CHICAGO (WLS) --Chicago has plenty of Polish restaurants, and a fair amount of Korean restaurants.
However, Chicago's first Polish-Korean mashup - Kimski -- is now going strong in the Bridgeport neighborhood.
The restaurant is the brainchild of a group of partners who happen to be half Korean and half Polish. And it turns out there are more similarities between the two cultures than one might think.
A Polish sausage on the grill, tucked into a griddled bun. No big deal. But at Kimski, the new addition to Maria's Packaged Liquors on 31st Street, that Polish gets covered in soju mustard, some kraut-chi, fresh scallions and toasted sesame seeds.
Everything on the menu here is a hybrid of Polish and Korean.
"Both cultures rely heavily on cabbage and a lot of root vegetables and leafy greens, salted," said Chef Won Kim. "Each culture has dumplings, they have pierogis, we have mandu or just potstickers."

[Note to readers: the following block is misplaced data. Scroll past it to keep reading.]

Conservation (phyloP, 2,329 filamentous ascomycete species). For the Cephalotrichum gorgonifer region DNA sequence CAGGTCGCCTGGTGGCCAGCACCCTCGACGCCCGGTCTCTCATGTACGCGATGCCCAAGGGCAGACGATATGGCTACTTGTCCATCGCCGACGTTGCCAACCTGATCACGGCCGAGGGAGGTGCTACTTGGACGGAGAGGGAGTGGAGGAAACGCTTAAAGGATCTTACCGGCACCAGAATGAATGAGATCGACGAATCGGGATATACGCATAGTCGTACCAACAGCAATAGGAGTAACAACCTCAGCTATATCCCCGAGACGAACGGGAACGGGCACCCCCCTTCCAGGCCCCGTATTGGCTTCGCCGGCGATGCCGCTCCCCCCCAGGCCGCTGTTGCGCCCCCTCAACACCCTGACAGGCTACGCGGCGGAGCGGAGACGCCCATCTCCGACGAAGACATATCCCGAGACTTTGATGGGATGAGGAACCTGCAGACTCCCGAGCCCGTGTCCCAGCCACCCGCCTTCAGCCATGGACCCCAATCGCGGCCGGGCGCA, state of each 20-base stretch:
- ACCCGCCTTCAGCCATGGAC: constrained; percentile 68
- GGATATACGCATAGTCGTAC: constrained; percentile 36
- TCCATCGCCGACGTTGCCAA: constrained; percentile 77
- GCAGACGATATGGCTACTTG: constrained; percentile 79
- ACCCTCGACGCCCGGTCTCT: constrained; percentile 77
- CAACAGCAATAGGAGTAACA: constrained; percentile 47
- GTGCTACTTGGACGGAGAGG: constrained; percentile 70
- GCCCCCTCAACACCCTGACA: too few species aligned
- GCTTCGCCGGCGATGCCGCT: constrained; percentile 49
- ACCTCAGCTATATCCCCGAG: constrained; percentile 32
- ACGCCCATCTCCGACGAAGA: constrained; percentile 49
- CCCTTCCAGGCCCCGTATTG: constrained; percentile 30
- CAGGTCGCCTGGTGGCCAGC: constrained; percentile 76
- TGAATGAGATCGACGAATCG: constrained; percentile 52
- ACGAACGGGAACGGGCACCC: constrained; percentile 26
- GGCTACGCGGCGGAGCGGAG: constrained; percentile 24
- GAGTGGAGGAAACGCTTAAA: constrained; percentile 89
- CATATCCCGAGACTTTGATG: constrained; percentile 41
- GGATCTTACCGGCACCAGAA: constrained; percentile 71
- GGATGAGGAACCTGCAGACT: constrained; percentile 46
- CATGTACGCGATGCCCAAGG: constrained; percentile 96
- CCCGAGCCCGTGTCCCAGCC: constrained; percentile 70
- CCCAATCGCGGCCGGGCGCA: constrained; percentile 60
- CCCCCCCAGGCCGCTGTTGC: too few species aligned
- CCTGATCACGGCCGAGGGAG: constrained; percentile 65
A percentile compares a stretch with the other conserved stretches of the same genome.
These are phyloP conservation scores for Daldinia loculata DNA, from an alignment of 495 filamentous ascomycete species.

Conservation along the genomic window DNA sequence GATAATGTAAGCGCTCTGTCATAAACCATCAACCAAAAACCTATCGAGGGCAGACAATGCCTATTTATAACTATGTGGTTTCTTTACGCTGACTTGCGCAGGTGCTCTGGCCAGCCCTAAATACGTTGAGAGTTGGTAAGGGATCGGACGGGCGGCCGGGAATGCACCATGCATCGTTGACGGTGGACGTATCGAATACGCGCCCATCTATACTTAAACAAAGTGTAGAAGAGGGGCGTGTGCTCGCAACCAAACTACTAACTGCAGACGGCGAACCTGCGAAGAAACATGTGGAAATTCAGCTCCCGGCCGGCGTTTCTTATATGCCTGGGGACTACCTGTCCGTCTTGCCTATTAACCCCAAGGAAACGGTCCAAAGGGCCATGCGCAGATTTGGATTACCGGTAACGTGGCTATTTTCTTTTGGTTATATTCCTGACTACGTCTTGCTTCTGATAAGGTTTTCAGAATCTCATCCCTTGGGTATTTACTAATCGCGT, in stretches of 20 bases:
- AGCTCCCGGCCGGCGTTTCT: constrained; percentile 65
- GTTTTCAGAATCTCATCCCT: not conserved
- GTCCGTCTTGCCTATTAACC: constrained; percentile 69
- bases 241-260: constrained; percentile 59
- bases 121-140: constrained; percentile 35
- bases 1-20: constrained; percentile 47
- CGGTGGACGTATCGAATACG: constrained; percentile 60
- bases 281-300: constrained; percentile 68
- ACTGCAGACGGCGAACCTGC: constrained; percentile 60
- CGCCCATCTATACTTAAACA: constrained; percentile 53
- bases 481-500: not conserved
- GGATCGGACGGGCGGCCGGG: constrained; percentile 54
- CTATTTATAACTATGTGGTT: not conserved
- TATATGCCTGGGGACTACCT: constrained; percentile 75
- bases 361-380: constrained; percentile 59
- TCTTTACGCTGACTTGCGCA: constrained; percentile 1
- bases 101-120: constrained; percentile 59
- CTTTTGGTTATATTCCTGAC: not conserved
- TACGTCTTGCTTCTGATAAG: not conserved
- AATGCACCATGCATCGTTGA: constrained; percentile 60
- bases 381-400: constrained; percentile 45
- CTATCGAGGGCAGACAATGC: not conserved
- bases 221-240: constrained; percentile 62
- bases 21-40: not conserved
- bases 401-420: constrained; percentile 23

Chicken wings are first smoked then fried; they get tossed in a Korean-style chili sauce, scallions and sesame. Even pancakes are unique here. A Korean pajun, with scallions, is paired with both kimchi and a kraut-style fermented cabbage, covered with pieces of roast pork in a medium spicy sauce and sweet potatoes.
"There's pancakes in both cultures, there's some kind of flour-based mixture that's like a crepe and we just figured it's hearty enough with the potatoes and the wild scallions bring that onion-y flavor and who doesn't love potatoes and onions flavor together?" said Kim.
Kimchi fried rice is straight-up Korean, but the addition of an egg, and pork, lend it Eastern European accents too.
"That's like my soul food. I know when I come home and I don't have a lot of things going in the fridge - I don't have a lot of things I can cook with - there was always rice, there was always some kimchi," said Kim.
Kim asid they're not trying to be part of the new wave of Korean. They simply want to cook what they like to eat.
"It's a fun thing to do, it's new, and we're just glad it works," he said.
Now as tasty as the dishes are at Kimski on a limited menu, they always have three or four daily specials.
EXTRA COURSE: Steve Dolinsky talks with the co-owner of Maria's about the new addition in the back of the bar, as well as about two of his favorite beers.
960 W. 31st St., Chicago